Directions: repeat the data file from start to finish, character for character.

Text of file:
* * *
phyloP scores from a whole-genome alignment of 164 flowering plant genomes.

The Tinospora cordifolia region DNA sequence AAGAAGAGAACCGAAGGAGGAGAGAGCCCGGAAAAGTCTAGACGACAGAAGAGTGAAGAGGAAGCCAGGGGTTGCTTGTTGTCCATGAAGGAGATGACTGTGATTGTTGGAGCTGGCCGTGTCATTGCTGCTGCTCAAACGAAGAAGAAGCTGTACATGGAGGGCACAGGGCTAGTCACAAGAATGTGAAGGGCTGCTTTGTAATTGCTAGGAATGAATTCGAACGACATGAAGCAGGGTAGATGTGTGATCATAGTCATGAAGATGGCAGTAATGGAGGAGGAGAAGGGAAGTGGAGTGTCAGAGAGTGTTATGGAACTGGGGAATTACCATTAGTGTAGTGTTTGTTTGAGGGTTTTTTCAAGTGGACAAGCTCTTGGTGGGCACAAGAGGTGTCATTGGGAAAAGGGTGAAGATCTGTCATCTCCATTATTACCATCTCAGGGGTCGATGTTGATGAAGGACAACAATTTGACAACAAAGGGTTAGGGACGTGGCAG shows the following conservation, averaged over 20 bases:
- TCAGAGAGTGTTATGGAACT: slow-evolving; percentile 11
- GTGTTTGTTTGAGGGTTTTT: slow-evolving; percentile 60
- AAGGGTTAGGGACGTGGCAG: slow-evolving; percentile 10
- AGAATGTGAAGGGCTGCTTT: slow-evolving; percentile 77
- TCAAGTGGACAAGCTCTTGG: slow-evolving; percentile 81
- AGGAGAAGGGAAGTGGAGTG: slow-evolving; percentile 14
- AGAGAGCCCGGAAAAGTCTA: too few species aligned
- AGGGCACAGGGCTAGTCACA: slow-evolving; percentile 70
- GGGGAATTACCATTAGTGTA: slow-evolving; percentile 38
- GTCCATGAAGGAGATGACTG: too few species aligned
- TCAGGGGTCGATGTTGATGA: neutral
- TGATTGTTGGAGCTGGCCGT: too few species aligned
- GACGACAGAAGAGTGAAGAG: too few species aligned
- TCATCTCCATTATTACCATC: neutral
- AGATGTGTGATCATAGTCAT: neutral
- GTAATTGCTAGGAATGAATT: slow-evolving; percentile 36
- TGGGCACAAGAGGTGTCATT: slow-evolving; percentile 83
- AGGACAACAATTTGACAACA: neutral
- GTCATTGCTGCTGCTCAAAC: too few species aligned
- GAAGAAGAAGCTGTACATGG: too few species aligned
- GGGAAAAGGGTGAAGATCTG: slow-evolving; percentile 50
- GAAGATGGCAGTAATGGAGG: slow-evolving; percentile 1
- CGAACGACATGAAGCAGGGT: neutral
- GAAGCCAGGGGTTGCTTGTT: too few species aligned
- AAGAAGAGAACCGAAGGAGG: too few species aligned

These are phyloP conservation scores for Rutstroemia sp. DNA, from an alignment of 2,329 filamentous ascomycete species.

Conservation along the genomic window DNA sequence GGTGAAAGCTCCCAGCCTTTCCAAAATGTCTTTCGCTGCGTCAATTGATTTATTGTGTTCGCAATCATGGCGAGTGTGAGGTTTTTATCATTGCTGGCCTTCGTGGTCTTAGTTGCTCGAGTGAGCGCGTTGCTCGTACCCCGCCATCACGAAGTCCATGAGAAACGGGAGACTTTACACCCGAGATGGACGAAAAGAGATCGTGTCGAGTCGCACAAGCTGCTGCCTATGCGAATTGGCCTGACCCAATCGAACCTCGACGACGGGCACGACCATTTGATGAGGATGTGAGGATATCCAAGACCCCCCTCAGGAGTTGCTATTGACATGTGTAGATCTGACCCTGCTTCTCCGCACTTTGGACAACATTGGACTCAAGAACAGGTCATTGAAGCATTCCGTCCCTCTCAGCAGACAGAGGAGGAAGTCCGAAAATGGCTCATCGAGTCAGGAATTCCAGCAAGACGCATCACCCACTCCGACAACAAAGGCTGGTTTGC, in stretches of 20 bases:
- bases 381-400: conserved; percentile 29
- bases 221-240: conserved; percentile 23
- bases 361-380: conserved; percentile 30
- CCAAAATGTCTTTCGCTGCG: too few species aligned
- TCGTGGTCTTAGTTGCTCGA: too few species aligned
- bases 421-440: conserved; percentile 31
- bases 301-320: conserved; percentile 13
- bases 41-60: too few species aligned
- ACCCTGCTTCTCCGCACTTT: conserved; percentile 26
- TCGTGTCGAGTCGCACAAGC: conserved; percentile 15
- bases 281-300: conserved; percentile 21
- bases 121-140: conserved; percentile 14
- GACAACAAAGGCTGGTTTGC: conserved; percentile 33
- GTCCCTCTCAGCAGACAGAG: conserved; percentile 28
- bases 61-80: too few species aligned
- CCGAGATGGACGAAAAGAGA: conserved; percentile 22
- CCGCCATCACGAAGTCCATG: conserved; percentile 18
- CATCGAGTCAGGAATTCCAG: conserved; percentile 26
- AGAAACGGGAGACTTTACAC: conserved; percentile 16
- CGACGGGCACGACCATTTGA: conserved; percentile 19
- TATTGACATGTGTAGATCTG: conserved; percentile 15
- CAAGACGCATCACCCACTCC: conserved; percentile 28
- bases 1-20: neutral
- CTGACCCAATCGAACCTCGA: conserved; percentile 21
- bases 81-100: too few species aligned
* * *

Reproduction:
phyloP scores from a whole-genome alignment of 164 flowering plant genomes.

The Tinospora cordifolia region DNA sequence AAGAAGAGAACCGAAGGAGGAGAGAGCCCGGAAAAGTCTAGACGACAGAAGAGTGAAGAGGAAGCCAGGGGTTGCTTGTTGTCCATGAAGGAGATGACTGTGATTGTTGGAGCTGGCCGTGTCATTGCTGCTGCTCAAACGAAGAAGAAGCTGTACATGGAGGGCACAGGGCTAGTCACAAGAATGTGAAGGGCTGCTTTGTAATTGCTAGGAATGAATTCGAACGACATGAAGCAGGGTAGATGTGTGATCATAGTCATGAAGATGGCAGTAATGGAGGAGGAGAAGGGAAGTGGAGTGTCAGAGAGTGTTATGGAACTGGGGAATTACCATTAGTGTAGTGTTTGTTTGAGGGTTTTTTCAAGTGGACAAGCTCTTGGTGGGCACAAGAGGTGTCATTGGGAAAAGGGTGAAGATCTGTCATCTCCATTATTACCATCTCAGGGGTCGATGTTGATGAAGGACAACAATTTGACAACAAAGGGTTAGGGACGTGGCAG shows the following conservation, averaged over 20 bases:
- TCAGAGAGTGTTATGGAACT: slow-evolving; percentile 11
- GTGTTTGTTTGAGGGTTTTT: slow-evolving; percentile 60
- AAGGGTTAGGGACGTGGCAG: slow-evolving; percentile 10
- AGAATGTGAAGGGCTGCTTT: slow-evolving; percentile 77
- TCAAGTGGACAAGCTCTTGG: slow-evolving; percentile 81
- AGGAGAAGGGAAGTGGAGTG: slow-evolving; percentile 14
- AGAGAGCCCGGAAAAGTCTA: too few species aligned
- AGGGCACAGGGCTAGTCACA: slow-evolving; percentile 70
- GGGGAATTACCATTAGTGTA: slow-evolving; percentile 38
- GTCCATGAAGGAGATGACTG: too few species aligned
- TCAGGGGTCGATGTTGATGA: neutral
- TGATTGTTGGAGCTGGCCGT: too few species aligned
- GACGACAGAAGAGTGAAGAG: too few species aligned
- TCATCTCCATTATTACCATC: neutral
- AGATGTGTGATCATAGTCAT: neutral
- GTAATTGCTAGGAATGAATT: slow-evolving; percentile 36
- TGGGCACAAGAGGTGTCATT: slow-evolving; percentile 83
- AGGACAACAATTTGACAACA: neutral
- GTCATTGCTGCTGCTCAAAC: too few species aligned
- GAAGAAGAAGCTGTACATGG: too few species aligned
- GGGAAAAGGGTGAAGATCTG: slow-evolving; percentile 50
- GAAGATGGCAGTAATGGAGG: slow-evolving; percentile 1
- CGAACGACATGAAGCAGGGT: neutral
- GAAGCCAGGGGTTGCTTGTT: too few species aligned
- AAGAAGAGAACCGAAGGAGG: too few species aligned

These are phyloP conservation scores for Rutstroemia sp. DNA, from an alignment of 2,329 filamentous ascomycete species.

Conservation along the genomic window DNA sequence GGTGAAAGCTCCCAGCCTTTCCAAAATGTCTTTCGCTGCGTCAATTGATTTATTGTGTTCGCAATCATGGCGAGTGTGAGGTTTTTATCATTGCTGGCCTTCGTGGTCTTAGTTGCTCGAGTGAGCGCGTTGCTCGTACCCCGCCATCACGAAGTCCATGAGAAACGGGAGACTTTACACCCGAGATGGACGAAAAGAGATCGTGTCGAGTCGCACAAGCTGCTGCCTATGCGAATTGGCCTGACCCAATCGAACCTCGACGACGGGCACGACCATTTGATGAGGATGTGAGGATATCCAAGACCCCCCTCAGGAGTTGCTATTGACATGTGTAGATCTGACCCTGCTTCTCCGCACTTTGGACAACATTGGACTCAAGAACAGGTCATTGAAGCATTCCGTCCCTCTCAGCAGACAGAGGAGGAAGTCCGAAAATGGCTCATCGAGTCAGGAATTCCAGCAAGACGCATCACCCACTCCGACAACAAAGGCTGGTTTGC, in stretches of 20 bases:
- bases 381-400: conserved; percentile 29
- bases 221-240: conserved; percentile 23
- bases 361-380: conserved; percentile 30
- CCAAAATGTCTTTCGCTGCG: too few species aligned
- TCGTGGTCTTAGTTGCTCGA: too few species aligned
- bases 421-440: conserved; percentile 31
- bases 301-320: conserved; percentile 13
- bases 41-60: too few species aligned
- ACCCTGCTTCTCCGCACTTT: conserved; percentile 26
- TCGTGTCGAGTCGCACAAGC: conserved; percentile 15
- bases 281-300: conserved; percentile 21
- bases 121-140: conserved; percentile 14
- GACAACAAAGGCTGGTTTGC: conserved; percentile 33
- GTCCCTCTCAGCAGACAGAG: conserved; percentile 28
- bases 61-80: too few species aligned
- CCGAGATGGACGAAAAGAGA: conserved; percentile 22
- CCGCCATCACGAAGTCCATG: conserved; percentile 18
- CATCGAGTCAGGAATTCCAG: conserved; percentile 26
- AGAAACGGGAGACTTTACAC: conserved; percentile 16
- CGACGGGCACGACCATTTGA: conserved; percentile 19
- TATTGACATGTGTAGATCTG: conserved; percentile 15
- CAAGACGCATCACCCACTCC: conserved; percentile 28
- bases 1-20: neutral
- CTGACCCAATCGAACCTCGA: conserved; percentile 21
- bases 81-100: too few species aligned